Senior cats may not be as active as they once were, but that does not mean that they do not want to play.
Play is a necessary part of all pet lifestyles and it has important health benefits. All you need to do is better tailor the toys you buy them to their age and their needs, and you will have one happy cat!
In this article, we’ll talk you through the best toys for senior cats and what to keep in mind when you play with your older cat.
Factors to consider when playing with a senior cat
As cats grow older, they naturally lose some of the energy and enthusiasm they had when they were kittens. A senior cat is usually one who is between 11 years and 15 years of age. Such cats may be slower, more lethargic and get tired more quickly. Here are some factors to consider when planning playtime with your cat.
Pre-existing conditions that your cat may have
When choosing what the best toys for your senior cat may be, it’s important to bear in mind any pre-existing health problems they may have. Cats who have weak hearts may not be able to run and jump so much, and it may be dangerous for them to get overexcited. Similarly, you may have to plan different play routines for cats with diabetes.
As your cat grows older, their joints may begin to hurt. Such cats may not be able to take too much strain on their joints. Running quickly or leaping especially may be out of the question.
Senior cats naturally have lower energy levels than kittens. Account for this when choosing toys, as it would not be wise to buy a toy that requires a lot of running and jumping and then have your cat be unable to play with it.
Best toys for senior cats
The good news is that your cat’s preferences for toys do not really change from when they were kittens. All that you have to consider now is how their age might slow them down and what toys must be excluded from their toy treasure chest.
Here are a few toys that are classics and well suited for your senior pet.
The food ball/puzzles
A food ball is essentially a large hollow ball that can be filled with catnip or treats. There is an opening on the ball’s surface. Your cat plays with the ball, twisting it this way and that, to try and get the treats. These toys are challenging for your cat’s mind and are a good way to keep them mentally stimulated.
Your senior cat may not have a lot of energy, and they might not be as good at biting or chasing as they once were. Stuffed toys are the perfect toys for senior cats for several reasons. They are plush and comfortable to play with, which means they will not harm your cat. They can also be easily controlled by your cat – they do not require an excessive amount of chasing or rough play. Try a mouse-shaped toy stuffed with catnip; they are very popular among cats.
Lasers just never get old. No matter how old your cat gets, they are never going to stop wanting to chase that little red dot across the floor; their fascination does not end. If playing with this toy for your senior cat, make sure it is you who is operating the laser as opposed to an automated laser toy. This will allow you to control the speed of how the laser moves, and you can slow down when your cat gets tired. Make sure you shine it right near their paws, so they do not have to run around to catch it. Try not to shine it on the walls. That way, your cat will not have to leap to catch it and will not risk hurting themselves.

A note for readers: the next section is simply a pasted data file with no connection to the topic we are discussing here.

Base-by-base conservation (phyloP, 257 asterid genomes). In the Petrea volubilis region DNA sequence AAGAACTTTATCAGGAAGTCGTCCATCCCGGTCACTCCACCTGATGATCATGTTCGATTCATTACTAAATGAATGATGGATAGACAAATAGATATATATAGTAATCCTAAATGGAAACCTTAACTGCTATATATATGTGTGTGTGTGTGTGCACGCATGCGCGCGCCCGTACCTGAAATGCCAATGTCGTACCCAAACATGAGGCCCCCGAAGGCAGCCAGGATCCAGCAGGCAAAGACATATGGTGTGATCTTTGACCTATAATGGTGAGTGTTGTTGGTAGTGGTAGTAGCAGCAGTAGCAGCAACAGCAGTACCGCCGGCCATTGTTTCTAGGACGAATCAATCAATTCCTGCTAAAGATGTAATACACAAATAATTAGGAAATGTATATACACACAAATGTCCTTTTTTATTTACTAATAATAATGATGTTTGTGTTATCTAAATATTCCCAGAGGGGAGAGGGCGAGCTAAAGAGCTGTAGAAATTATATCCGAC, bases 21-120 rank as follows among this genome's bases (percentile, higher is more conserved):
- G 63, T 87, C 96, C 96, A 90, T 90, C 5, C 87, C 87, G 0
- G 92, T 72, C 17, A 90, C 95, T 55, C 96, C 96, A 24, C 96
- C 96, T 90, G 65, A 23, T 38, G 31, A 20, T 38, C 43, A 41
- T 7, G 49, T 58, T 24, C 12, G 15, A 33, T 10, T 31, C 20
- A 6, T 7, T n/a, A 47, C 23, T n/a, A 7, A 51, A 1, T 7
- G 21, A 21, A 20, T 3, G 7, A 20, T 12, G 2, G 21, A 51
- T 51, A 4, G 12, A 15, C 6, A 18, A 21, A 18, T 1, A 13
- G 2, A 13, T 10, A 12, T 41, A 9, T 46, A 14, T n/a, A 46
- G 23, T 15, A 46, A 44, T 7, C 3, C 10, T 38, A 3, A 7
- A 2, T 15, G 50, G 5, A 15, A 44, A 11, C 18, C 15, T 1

Benefits of play and safety
It can be easy to see your senior cat as uninterested in play. You may be tempted to just leave them alone to sleep all day. Senior cats need play, however. It has several benefits:
- It keeps their weight in check, which helps prevent health problems.
- It exercises their minds and keeps them sharp.
- It helps to keep boredom away and reduces stress.
- It also acts as excellent distraction if your cat has aching joints or is generally under the weather.
If your cat seems unenthusiastic about play, keep trying until you find something that catches their interest.
Of course, safety is very important. This is especially true for senior cats, whose health may cause complications. It is always best to check with your vet on what pre-existing health conditions your cat has and that you should keep in mind. See what kind of play your vet would recommend, and choose your toys for senior cats accordingly.
In this article, we have outlined some of the best toys you can buy for your senior cat and what you can do to keep them interested in play. It is important to ensure you have established a routine to begin with, so that they see play as a part of their day. But once your cat gets going, there will be no stopping them—senior or not!
Want to find out more about caring for your senior cat? Read our article on feeding your senior cat, next.